Nigeria church massacre: At funeral, bishop urges Christians to ‘refuse to be crushed by tragedy’

“The people of God – tragedy and grief, big or small, have the ability to defeat and crush us only if we succumb to them,” Badejo preached.

“So, dear bereaved families, friends, the parish of [St. Francis], all gathered here, I appeal to you not to let yourselves be crushed by the tragedy that we have before us because of your faith in Christ. Today, as difficult as it is, let us choose more to thank God for giving our deceased brothers the life, the faith and the privilege to belong to him and to come back to himself in this incomprehensible way.

Despite his words of hope, Badejo has strongly criticized the Nigerian government, especially President Muhammadu Buhari, for its perceived inaction on the killings of Christians in his country. Badejo mused that it seems to many people that nomadic herders and insurgent groups are more powerful than the federal government at the moment.

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“We are not walking corpses just waiting to be killed. … So we are compelled to ask: are you still our leaders? Are we at war? Have you abdicated leadership? How many more must die? he said, addressing the federal authorities. At the same time, he thanked the Governor of Ondo State, present at the funeral, and other local officials “for doing everything in their power since (the attack) to bring relief to the people affected and to the Church”.

More Christians are being killed for their faith in Nigeria than in any other country in the world – at least 4,650 in 2021 and almost 900 in the first three months of 2022 alone. Some humanitarian organizations and experts are even gathering evidence that the killing of Christians in Nigeria constitutes genocide.

“Ritual killings, kidnappings, murders, lynchings, abductions, armed robberies are further increasing day by day the bloody toll of innocent death and suffering in Nigeria,” Badejo lamented.

There is a right to self-defense in the Catholic Church, he noted, saying life “must be defended in the face of unprovoked aggression and imminent danger.”

Badejo addressed the perpetrators of the attack, calling on them to repent and give their lives to Jesus Christ.

“The God of life calls you to repentance. The Church of Christ invites you to change your mind, lay down your arms, repent and embrace peace,” Badejo said addressing the attackers.

“Why would you be agents of destruction of (the) life in which you yourself participate? Why be an instrument of bloodshed in this beautiful country given to all? Why would you abuse and destroy the humanity of which you yourselves are a part? You can make us cry and cry but we will never stop inviting you to come and share the love and joy of God who loves you as he loves everyone. Fill your heart with love and cast out hate,” he urged.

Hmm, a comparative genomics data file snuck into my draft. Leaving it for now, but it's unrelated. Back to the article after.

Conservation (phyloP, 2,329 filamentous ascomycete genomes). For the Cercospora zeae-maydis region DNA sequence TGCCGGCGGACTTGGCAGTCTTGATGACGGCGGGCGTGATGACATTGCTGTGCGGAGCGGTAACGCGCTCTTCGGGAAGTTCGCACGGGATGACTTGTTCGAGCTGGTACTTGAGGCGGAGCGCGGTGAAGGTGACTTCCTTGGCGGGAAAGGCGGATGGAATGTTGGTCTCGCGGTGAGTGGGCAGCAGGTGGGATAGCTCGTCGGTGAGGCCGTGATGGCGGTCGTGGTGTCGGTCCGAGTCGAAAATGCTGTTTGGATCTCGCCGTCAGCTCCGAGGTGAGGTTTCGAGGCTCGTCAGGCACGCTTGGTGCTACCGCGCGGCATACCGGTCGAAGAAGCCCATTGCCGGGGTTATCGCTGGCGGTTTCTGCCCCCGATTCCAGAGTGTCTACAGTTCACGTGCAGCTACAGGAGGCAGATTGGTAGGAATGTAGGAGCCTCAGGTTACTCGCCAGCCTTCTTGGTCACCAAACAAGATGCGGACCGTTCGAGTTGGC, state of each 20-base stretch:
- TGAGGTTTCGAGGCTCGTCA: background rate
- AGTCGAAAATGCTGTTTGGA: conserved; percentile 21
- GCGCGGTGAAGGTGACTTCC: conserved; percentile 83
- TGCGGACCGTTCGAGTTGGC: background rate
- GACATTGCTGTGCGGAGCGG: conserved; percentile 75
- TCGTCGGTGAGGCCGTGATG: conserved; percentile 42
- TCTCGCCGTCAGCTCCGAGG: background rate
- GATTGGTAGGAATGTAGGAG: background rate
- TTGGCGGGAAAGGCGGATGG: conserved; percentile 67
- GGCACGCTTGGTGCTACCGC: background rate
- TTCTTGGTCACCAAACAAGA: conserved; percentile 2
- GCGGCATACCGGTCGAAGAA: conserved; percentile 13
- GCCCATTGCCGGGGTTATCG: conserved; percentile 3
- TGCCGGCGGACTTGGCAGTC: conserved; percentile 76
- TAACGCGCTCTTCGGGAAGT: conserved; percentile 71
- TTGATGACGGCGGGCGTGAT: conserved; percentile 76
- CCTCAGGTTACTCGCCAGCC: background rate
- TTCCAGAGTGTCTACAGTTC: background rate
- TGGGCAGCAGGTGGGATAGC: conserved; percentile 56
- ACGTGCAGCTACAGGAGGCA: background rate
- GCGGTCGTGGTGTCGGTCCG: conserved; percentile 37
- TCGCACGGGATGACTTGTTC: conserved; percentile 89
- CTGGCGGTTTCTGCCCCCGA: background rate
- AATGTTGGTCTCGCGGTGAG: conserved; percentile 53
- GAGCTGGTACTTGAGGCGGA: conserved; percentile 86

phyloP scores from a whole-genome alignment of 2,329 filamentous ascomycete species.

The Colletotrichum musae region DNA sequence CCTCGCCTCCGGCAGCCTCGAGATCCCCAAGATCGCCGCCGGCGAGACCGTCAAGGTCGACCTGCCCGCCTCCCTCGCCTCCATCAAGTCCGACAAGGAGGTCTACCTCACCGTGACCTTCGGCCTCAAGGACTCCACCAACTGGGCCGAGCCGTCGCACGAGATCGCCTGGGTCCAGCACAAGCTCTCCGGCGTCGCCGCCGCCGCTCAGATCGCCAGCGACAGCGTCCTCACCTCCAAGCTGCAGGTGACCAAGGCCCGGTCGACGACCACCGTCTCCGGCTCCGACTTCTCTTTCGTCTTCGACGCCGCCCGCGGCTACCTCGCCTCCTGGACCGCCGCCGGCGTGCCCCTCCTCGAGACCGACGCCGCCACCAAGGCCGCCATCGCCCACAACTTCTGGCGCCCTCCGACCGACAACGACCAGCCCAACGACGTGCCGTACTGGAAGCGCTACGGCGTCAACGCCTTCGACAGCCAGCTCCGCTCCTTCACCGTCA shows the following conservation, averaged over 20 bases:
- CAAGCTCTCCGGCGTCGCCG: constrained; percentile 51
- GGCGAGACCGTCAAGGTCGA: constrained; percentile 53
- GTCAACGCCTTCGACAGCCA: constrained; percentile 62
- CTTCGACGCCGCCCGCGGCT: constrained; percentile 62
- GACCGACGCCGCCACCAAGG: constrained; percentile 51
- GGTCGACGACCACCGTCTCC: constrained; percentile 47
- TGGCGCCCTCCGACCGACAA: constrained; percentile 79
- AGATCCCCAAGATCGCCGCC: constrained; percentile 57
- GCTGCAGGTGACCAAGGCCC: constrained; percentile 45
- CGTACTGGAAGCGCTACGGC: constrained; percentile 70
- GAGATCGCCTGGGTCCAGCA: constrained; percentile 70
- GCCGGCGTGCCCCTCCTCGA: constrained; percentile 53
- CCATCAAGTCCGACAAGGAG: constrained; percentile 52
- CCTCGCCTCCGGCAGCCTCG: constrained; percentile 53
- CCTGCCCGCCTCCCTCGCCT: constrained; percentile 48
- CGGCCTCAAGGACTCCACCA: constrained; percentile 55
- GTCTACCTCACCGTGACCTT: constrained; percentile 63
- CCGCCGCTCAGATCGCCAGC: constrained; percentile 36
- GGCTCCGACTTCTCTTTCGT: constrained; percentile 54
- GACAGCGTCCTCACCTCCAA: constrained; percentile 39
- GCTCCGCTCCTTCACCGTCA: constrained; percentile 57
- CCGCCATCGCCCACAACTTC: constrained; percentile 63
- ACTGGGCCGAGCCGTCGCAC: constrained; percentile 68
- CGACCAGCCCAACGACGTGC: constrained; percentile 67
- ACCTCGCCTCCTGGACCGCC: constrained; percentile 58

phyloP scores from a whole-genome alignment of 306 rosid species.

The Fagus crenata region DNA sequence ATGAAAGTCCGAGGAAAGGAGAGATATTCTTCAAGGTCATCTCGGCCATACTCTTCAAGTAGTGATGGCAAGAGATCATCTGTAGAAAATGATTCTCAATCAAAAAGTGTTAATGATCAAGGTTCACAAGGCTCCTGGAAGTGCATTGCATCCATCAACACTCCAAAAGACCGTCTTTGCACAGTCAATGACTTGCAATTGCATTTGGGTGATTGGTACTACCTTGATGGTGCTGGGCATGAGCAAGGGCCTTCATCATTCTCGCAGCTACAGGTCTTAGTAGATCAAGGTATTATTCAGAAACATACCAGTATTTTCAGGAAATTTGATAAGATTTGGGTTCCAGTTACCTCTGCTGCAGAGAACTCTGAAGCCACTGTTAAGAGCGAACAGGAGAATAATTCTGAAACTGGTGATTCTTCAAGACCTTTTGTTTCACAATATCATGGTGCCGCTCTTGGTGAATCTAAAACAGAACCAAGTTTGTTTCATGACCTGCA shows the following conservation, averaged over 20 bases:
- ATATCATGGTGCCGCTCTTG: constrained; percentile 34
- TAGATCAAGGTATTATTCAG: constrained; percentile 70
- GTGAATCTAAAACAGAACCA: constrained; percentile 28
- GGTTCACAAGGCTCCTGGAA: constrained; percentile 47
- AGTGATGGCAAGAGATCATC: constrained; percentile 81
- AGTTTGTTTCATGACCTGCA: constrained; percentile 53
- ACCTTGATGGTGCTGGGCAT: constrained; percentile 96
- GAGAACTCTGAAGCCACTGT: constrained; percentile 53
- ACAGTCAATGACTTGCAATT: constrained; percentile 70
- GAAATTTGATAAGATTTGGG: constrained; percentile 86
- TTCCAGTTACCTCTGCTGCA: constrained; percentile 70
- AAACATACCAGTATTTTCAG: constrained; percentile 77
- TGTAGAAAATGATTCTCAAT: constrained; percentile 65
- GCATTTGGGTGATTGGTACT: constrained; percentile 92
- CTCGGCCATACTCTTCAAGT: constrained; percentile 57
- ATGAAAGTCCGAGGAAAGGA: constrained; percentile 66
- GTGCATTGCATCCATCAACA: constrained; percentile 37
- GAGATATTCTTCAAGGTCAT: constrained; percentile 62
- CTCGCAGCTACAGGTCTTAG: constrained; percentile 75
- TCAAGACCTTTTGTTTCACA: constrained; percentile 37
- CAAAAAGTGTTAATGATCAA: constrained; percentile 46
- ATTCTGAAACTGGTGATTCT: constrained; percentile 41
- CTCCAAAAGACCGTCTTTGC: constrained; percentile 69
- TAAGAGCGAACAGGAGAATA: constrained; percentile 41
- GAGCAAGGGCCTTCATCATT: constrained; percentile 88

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ISWAP, a splinter faction of Boko Haram, has been identified by government officials as the likely culprit in the Pentecost attack, but Ondo State, where the attack took place, is far from the ISWAP’s usual area of ​​operations in the north of the country.

The priest who witnessed the attack said the diocese called on other parishes for help and that the local government as well as non-governmental organizations, such as the Red Cross and other groups, including Muslim groups and imams, “practically came to our aid”. and financially. Father Andrew Adeniyi Abayomihe also said that in his opinion the faith of the parishioners is very much alive and strong despite the attack, saying that “since my meeting with the parishioners, I have not seen a loss of faith, but a reinforcement”.

In an interview with CNA conducted in 2020, Bishop Badejo highlighted the relative harmony between Muslims and Christians in the diocese he leads, located in the south-west.

“My diocese is actually one of the centers that I use as an example of good peaceful coexistence between religions in Nigeria, and has often been noted by the Vatican as well, as an example of what peaceful coexistence should look like” , Badejo told CNA in 2020.

He said at the time that although his diocese has fewer instances of outright violence than some in the north, there are more systemic and subtle means of persecution, such as government appointments and written laws that appear to favor the Islam versus Christianity.

“It is no secret that in Nigeria, especially with the government of (President Muhammadu) Buhari, there are all the written laws which have not favored Christians at all, which have favored, in d ‘other words, Muslims,” ​​Badejo said, noting that Buhari himself is of Fulani ancestry.

Jerry B. Hatch